A eulogy for the two-state solution? Maybe – but Secretary of State John Kerry’s speech Wednesday sounded suspiciously like yet another desperate attempt to sustain the so-called ‘peace process’.
It is only possible to understand the Security Council resolution and Kerry’s speech, how to view them – their weaknesses, and the opportunities they represent – by beginning with a reality check about the two-decade old, US and internationally-led peace process. Read more
Writing in Middle East Eye last month, I noted remarks made by US Secretary of State John Kerry, where he described “the current situation” between Israel and the Palestinians as “simply not sustainable”. Last week, at the annual Saban Forum in Washington DC, Kerry repeated the warning.
Addressing an audience that included senior Israeli political and military figures, Kerry said “current trends including violence, settlement activity, demolitions, are imperilling the viability of a two-state solution”, and urged action “in order to prevent this untenable one-state reality from taking hold.” Read more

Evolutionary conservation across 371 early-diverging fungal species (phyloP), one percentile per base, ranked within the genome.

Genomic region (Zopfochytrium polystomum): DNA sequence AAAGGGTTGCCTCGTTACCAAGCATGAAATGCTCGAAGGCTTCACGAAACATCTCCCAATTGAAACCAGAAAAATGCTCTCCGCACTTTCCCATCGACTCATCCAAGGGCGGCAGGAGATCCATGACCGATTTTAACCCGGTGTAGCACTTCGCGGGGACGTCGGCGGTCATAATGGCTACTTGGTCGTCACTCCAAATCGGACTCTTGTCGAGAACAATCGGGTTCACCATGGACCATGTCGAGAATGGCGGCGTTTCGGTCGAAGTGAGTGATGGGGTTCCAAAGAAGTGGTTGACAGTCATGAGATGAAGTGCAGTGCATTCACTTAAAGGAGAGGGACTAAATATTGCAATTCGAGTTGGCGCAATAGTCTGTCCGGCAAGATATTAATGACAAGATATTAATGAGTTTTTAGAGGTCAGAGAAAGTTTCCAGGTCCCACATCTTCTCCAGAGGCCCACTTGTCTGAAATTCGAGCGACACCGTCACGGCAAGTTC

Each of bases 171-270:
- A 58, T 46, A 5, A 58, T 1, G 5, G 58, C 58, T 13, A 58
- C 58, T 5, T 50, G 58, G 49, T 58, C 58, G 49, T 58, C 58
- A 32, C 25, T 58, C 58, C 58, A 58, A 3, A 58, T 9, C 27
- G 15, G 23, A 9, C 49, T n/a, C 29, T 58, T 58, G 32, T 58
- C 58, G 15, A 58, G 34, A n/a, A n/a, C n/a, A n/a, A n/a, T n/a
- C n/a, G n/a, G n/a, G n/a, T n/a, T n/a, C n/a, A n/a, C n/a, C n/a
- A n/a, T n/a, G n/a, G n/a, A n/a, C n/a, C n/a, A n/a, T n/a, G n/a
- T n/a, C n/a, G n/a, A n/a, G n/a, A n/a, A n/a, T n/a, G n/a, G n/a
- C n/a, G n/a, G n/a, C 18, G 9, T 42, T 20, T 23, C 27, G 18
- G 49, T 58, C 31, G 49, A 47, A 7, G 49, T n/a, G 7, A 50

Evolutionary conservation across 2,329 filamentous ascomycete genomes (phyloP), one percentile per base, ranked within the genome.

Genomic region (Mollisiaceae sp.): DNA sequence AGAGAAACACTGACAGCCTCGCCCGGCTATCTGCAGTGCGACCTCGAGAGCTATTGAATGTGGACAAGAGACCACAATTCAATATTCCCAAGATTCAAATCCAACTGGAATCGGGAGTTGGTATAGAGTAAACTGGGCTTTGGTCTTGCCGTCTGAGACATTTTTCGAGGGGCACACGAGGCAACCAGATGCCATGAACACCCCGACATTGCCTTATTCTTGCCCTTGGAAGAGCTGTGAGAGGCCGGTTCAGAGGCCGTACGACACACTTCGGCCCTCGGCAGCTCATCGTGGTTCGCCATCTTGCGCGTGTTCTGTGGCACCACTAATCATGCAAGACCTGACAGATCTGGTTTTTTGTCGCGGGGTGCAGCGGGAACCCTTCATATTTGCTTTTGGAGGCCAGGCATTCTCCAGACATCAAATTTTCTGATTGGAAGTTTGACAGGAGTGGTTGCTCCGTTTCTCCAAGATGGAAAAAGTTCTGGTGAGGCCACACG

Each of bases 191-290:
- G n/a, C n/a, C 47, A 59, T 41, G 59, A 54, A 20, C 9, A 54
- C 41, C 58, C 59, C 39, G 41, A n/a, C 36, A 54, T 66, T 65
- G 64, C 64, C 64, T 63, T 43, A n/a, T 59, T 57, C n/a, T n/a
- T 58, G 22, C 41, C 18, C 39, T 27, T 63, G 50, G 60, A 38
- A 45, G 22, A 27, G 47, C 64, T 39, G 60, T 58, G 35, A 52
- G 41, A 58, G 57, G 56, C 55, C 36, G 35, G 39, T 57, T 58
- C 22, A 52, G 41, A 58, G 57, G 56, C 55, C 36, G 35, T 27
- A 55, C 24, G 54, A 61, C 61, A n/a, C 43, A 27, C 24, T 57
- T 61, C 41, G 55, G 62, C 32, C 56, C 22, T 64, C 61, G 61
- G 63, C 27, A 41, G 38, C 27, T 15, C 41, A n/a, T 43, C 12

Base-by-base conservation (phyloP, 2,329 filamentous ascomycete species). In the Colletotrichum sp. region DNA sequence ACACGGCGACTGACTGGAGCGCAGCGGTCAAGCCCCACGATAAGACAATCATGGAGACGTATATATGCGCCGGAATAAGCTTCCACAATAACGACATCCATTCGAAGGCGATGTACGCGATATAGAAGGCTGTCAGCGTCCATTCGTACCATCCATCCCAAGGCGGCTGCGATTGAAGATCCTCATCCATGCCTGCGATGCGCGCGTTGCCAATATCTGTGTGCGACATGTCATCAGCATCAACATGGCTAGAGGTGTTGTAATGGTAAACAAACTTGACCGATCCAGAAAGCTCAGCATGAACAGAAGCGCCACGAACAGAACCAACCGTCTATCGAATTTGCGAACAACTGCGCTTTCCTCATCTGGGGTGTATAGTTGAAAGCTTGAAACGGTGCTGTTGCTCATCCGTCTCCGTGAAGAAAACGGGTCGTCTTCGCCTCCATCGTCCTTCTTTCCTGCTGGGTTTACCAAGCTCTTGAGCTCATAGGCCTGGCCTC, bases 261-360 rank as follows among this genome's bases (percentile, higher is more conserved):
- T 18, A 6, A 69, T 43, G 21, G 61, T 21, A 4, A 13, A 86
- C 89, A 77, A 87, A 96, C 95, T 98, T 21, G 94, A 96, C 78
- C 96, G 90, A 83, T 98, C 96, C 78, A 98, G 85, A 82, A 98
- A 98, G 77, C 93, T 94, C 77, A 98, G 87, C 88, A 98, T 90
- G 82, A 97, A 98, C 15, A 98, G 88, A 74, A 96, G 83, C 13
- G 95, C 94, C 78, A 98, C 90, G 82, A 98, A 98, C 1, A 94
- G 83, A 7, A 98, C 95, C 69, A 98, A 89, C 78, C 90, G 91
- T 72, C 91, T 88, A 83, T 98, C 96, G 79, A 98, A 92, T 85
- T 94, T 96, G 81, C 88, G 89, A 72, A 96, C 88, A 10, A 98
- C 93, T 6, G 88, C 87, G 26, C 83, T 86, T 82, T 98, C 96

In the end, the deadline came and went, and some people did not even notice. April 29, a day that had loomed on the horizon portending decisive developments for the US secretary of state John Kerry’s stricken peace process, brought neither breakthrough nor decisive failure.
Israeli-Palestinian negotiations have been “paused”, and the US has very little to show for months of shuttle diplomacy, discussions, and proposals. On the ground, meanwhile, Israeli colonisation has continued apace. In nine months of formal talks, Benjamin Netanyahu’s government advanced construction for around 14,000 housing units in West Bank settlements. Read more
With peace talks between Israeli and Palestinian officials beginning again, many analysts have given their reasons for being either cautiously hopeful or sceptical. Yet what is incredible is that, twenty years on from the Oslo Accords, many people still have not asked more fundamental questions about the paradigm of the official peace process itself. Read more